The safe care of asthmatic patients ultimately demands creating a tailored anesthetic plan that decreases the risk of bronchospasm while facilitating interprofessional communication among anesthesia providers, the surgical team and the recovery room staff. OSM

Assessing the Symptoms
Safety Check
BREATHE EASY Anesthesia providers must conduct a thorough pre-op assessment of patients with a history of severe asthma attacks.

When patients with asthma present for elective surgery, it’s important to know how well they manage the chronic disease. Asking these questions can provide clues:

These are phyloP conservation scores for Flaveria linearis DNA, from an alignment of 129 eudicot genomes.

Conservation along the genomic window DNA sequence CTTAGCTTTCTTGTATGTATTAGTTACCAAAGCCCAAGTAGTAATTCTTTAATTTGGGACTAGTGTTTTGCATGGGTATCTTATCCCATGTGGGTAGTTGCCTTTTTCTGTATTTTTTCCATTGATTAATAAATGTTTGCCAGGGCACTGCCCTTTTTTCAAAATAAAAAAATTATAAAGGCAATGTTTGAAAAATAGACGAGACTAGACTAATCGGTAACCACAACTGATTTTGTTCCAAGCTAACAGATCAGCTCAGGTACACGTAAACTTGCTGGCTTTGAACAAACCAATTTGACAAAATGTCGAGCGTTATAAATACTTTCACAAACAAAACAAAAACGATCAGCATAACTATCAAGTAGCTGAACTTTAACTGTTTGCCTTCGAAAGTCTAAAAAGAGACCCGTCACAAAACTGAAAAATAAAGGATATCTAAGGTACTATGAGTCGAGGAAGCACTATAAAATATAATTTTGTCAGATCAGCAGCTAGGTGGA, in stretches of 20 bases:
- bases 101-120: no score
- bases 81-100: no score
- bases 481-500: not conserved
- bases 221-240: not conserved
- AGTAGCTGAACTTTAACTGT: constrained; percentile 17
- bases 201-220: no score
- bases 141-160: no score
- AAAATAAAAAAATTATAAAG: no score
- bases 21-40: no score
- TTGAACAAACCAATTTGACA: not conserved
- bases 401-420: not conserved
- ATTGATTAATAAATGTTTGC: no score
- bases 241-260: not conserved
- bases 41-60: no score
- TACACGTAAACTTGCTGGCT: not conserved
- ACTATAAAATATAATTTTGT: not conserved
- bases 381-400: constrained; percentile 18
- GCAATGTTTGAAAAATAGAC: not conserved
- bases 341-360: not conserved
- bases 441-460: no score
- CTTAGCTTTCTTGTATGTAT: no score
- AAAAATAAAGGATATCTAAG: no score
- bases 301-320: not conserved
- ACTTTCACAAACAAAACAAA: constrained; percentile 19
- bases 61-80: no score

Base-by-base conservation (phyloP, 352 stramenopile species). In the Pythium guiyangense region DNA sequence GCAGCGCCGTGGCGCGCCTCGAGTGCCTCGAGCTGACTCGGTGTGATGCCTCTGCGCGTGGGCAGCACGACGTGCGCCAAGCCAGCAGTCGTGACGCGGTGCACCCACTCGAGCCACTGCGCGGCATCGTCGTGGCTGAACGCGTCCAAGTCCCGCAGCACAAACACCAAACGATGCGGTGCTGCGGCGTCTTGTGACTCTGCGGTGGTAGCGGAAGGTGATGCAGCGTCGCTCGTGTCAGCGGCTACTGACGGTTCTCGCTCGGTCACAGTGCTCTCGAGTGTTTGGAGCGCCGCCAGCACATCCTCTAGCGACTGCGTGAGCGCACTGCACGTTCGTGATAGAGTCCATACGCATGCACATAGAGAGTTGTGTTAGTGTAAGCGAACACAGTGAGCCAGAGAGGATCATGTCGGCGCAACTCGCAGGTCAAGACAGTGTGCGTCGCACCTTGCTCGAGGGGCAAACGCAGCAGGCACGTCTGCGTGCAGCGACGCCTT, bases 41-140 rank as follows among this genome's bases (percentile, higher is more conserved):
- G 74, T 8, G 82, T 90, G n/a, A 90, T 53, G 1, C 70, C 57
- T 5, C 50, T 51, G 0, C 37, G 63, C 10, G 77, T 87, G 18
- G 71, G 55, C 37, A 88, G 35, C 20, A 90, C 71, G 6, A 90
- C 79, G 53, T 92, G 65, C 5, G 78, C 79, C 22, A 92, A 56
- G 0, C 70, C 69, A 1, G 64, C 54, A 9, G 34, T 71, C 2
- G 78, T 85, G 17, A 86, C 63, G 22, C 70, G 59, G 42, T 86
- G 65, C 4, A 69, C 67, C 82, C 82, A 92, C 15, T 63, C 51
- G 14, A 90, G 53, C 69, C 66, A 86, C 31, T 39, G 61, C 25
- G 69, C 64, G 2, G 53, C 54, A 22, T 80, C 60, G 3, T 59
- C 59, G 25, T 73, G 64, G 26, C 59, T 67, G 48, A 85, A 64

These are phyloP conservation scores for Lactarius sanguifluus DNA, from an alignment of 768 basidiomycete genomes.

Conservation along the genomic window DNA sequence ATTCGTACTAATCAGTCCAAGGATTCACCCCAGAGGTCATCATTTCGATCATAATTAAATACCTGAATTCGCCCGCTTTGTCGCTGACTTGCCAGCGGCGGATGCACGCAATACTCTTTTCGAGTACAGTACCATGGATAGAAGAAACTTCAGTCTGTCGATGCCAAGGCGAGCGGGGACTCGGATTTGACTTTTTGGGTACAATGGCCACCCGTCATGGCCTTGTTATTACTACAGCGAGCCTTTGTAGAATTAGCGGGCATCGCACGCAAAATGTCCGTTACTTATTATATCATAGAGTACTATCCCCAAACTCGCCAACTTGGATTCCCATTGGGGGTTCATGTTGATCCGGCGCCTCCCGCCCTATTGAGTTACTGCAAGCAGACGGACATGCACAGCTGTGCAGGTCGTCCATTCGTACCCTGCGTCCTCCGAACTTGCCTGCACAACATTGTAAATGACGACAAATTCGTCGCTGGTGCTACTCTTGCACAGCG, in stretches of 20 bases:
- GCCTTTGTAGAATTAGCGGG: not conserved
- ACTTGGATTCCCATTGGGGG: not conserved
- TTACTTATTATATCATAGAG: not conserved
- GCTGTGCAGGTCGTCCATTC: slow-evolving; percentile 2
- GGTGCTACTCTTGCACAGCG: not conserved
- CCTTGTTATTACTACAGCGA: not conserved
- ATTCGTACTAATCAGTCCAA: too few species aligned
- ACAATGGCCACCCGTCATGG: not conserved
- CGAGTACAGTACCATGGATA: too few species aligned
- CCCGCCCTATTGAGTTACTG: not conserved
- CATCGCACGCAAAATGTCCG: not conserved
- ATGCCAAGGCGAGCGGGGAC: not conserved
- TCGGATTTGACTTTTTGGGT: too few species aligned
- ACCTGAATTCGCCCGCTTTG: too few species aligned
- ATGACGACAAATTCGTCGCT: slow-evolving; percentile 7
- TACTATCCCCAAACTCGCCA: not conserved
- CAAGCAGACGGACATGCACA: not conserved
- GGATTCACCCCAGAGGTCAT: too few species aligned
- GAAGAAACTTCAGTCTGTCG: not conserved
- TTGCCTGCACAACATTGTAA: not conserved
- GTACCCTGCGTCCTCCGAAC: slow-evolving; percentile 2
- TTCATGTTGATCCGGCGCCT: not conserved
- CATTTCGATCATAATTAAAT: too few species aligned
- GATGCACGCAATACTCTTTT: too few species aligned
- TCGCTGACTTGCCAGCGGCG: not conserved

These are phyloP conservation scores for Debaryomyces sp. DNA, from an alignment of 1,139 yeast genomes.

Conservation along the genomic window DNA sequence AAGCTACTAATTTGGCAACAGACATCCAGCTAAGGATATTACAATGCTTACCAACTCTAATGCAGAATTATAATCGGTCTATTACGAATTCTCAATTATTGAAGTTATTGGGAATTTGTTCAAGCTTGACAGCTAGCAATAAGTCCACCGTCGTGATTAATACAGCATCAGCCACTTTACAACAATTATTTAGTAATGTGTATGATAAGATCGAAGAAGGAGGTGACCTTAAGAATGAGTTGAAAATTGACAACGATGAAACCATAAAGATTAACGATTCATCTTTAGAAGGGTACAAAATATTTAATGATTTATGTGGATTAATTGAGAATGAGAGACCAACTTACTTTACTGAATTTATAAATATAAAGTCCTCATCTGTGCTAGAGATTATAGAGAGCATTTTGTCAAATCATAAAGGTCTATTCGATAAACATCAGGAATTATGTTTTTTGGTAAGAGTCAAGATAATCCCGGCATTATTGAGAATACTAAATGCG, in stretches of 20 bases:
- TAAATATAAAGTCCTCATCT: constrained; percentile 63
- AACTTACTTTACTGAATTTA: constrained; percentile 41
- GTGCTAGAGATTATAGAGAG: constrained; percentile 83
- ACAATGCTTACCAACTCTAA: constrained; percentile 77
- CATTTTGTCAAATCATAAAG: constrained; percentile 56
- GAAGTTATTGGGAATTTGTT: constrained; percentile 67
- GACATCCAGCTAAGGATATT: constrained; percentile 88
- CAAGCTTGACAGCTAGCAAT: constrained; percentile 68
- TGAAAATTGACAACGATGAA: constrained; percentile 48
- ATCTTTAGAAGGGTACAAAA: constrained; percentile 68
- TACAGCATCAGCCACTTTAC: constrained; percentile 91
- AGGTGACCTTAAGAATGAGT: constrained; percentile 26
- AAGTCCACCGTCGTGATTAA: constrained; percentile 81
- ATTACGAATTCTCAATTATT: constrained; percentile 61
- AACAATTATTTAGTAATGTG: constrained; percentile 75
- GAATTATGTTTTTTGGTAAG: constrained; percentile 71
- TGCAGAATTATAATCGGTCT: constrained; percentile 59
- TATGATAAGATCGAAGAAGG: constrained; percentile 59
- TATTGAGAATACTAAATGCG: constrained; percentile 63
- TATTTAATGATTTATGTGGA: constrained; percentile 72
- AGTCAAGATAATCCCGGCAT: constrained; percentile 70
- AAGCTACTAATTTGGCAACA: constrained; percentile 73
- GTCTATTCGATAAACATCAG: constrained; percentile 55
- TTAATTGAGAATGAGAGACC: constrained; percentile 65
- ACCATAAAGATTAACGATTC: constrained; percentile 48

• How often do you experience asthma attacks?
  • What triggers your attacks?
  • What do you take during asthma attacks?
  • How often do you use your inhaler?
  • When was the last time you used it?
  • Have you ever been hospitalized for an asthma attack?
  • Have you ever been intubated because of an asthma attack?

The answers patients provide help to elicit important information about the severity of their asthma and how likely they are to suffer complications during and after surgery. For example, a patient who has been recently hospitalized for an asthma attack is at a higher risk of experiencing airway trouble both intraoperatively and postoperatively compared with someone who last had an asthma attack over a year ago. 

Robert W. Simon, DNP, CRNA, CHSE, CNE